“Riccardo Patrese is a real friend of mine. And often we laugh with each other because, you know, in my role as an FIA steward, you have to impose penalties for those who don’t obey the rules, and Riccardo is always pulling my leg. In our days, once he punched my helmet because I hit him on the straight in the heavy rain in Adelaide – and he says, you know, we were sorting out things by ourselves! And now you’re doing this stewarding! I’m like, come on Riccardo, we are not in 1985, we are in 2020. The world has changed! So yeah, not everybody’s like this.”
Pirro’s taken to virtual racing with some enthusiasm, though. “I really took this as a fun experiment,” he says. “I was surprised, actually, by the fact I wasn’t that bad. But it was really a learning path. It got me to know sim racing a lot better, and to respect sim racing a lot more – and to see the differences. And my conclusion was a mistake would be to mix them up. They’re two very different disciplines, and there’s a very good reason for both to exist. Sim racing has got some really valuable assets. The first one is, it is relatively cheap, because it really gives an opportunity for a lot of people to do some kind of racing which under normal conditions they wouldn’t be able to. The worst part of our sport is that, unfortunately, it’s not a sport for everybody. I’m really sad about it. So this is really, really cool.”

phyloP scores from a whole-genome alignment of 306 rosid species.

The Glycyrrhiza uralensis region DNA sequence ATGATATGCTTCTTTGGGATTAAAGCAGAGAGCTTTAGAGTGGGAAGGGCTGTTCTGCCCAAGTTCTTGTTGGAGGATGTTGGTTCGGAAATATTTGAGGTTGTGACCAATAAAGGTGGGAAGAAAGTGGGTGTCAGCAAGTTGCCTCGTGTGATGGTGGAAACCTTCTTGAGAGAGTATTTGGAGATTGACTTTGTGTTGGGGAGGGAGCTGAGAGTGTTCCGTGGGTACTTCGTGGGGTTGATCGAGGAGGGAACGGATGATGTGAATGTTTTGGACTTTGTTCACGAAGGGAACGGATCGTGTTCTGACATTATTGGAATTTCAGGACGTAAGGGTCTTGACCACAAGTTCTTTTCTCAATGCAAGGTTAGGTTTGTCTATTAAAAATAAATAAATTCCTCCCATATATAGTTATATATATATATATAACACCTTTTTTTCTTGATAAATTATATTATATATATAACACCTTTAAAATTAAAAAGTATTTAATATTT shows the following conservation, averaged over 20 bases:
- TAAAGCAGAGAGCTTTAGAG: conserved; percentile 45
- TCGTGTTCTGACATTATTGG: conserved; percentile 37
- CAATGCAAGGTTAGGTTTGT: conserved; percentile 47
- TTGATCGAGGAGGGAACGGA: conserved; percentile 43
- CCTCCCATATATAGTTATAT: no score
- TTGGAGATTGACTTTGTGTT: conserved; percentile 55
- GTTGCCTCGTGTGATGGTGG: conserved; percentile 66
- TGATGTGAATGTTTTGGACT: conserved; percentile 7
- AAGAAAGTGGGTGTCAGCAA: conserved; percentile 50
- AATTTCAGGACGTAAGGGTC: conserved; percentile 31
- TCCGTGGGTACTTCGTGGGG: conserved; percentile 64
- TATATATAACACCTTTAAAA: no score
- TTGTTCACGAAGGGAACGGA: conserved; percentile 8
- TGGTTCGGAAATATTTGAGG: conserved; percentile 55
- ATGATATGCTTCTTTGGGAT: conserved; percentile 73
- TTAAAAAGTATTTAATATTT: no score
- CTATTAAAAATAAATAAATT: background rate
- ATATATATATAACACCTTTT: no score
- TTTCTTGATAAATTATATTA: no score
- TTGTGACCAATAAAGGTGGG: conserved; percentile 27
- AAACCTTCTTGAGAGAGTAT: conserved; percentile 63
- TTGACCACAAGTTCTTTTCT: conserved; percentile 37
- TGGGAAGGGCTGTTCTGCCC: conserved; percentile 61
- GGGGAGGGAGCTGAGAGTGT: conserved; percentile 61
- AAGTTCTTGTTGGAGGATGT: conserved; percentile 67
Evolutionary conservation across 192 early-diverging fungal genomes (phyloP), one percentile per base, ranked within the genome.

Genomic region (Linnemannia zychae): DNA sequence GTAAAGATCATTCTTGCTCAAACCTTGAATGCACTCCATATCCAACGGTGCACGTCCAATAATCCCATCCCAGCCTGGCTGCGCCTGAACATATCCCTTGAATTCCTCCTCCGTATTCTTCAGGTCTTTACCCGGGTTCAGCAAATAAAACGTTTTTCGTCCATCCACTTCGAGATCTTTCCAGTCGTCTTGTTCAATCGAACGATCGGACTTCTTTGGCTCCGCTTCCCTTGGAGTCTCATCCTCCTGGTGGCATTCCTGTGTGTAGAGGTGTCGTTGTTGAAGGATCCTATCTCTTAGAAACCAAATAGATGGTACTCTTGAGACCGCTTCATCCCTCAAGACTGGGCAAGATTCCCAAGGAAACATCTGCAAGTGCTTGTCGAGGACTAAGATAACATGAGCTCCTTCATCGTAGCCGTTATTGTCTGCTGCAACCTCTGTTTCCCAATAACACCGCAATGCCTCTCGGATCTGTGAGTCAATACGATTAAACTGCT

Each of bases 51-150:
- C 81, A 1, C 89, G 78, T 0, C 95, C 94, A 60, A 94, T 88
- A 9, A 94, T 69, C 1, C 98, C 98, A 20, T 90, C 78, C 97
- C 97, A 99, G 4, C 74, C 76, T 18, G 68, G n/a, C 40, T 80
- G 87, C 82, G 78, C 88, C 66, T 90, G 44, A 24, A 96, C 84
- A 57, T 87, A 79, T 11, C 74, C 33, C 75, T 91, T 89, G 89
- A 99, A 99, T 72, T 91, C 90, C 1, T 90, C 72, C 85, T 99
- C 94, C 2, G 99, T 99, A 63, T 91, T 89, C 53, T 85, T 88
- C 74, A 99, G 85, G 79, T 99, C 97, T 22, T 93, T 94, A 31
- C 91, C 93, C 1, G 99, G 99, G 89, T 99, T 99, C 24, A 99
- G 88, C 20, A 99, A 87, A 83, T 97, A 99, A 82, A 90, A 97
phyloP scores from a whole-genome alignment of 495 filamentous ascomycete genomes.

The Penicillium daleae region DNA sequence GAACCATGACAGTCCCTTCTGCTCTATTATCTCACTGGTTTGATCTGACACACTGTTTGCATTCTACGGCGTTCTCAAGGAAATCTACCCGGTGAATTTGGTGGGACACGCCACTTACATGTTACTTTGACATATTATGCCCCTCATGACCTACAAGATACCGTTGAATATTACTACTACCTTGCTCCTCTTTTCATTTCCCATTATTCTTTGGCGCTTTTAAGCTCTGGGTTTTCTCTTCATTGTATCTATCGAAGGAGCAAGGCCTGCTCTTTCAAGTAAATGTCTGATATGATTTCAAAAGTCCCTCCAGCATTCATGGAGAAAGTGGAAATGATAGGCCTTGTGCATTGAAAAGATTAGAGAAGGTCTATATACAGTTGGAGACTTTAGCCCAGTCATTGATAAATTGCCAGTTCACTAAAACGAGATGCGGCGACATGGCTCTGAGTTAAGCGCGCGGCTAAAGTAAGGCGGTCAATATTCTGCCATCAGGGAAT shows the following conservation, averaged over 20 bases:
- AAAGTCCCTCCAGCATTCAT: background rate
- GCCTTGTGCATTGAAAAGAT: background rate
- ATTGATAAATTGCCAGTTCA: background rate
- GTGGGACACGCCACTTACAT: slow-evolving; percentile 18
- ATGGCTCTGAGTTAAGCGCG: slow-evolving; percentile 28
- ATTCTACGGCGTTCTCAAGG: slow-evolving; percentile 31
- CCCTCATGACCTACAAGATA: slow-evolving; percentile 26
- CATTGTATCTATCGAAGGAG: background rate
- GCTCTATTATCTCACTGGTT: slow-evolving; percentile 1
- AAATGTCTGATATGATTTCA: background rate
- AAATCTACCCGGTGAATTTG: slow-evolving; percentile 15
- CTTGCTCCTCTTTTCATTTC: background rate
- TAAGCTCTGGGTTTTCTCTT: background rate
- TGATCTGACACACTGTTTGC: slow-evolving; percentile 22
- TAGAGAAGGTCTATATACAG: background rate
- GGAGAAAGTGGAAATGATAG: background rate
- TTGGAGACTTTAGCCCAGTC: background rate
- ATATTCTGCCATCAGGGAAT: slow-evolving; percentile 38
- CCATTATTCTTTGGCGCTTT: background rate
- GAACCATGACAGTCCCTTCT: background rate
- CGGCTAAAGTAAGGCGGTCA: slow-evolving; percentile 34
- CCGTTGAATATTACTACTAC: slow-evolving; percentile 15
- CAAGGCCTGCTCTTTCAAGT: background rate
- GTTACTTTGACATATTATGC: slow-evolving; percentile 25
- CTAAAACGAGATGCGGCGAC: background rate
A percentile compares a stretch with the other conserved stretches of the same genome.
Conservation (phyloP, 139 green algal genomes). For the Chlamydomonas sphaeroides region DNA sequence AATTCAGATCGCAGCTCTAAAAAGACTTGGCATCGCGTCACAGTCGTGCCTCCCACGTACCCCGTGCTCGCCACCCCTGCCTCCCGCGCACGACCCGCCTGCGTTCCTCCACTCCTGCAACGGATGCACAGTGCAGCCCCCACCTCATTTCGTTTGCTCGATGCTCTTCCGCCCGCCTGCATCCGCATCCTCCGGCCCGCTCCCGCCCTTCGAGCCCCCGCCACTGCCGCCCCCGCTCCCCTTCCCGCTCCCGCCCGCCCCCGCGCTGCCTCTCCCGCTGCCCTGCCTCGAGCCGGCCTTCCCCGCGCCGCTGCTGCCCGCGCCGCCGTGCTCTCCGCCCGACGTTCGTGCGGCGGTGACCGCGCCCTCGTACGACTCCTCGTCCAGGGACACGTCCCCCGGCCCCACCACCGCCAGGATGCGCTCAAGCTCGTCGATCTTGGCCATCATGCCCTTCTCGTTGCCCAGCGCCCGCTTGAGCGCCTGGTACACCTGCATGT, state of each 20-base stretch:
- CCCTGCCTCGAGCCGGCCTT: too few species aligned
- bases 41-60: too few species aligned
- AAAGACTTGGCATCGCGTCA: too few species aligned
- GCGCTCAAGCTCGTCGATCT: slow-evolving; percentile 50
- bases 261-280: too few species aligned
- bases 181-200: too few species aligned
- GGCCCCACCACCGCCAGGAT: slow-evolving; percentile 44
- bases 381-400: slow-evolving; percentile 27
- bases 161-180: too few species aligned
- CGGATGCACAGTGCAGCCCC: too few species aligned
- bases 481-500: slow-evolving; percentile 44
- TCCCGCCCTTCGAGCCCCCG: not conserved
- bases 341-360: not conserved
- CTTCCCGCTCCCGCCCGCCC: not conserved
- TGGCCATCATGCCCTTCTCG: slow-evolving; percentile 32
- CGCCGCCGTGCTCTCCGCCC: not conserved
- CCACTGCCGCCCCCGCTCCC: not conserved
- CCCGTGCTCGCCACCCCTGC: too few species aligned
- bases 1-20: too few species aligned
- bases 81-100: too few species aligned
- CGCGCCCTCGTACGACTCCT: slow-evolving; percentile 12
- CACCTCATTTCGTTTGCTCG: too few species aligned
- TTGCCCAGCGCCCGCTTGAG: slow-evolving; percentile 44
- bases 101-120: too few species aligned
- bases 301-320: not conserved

It’s a point close to Pirro’s heart – as one of his many duties in his post-racing career, he acts as president of the Italian Karting Commission – as well as one as relevant as it’s ever been, with the sport still struggling when it comes to diversity. “My mission is to reduce the cost,” he says. Sometimes the people I’m trying to help are my worst enemies. And sometimes, honestly, it’s frustrating for me, because I feel it’s like a mission impossible – which is a word that doesn’t belong to my vocabulary. So I will keep fighting.”
Indeed, Pirro’s latest role saw him involved with Lamborghini’s The Real Race, a competition held within Assetto Corsa Competizione that held its grand finals earlier this week, the winner – Nils Naujoks – netting a drive in a pukka race-bred Lambo. “You know, if I was the richest man in the world I would buy everyone a season of racing,” Pirro says as our short time together draws to a close. “But since it is not possible at least I try my best to support those who want to do something. I’ve always been an enthusiastic motor racing fan. And despite my age, I’ll keep being like that.”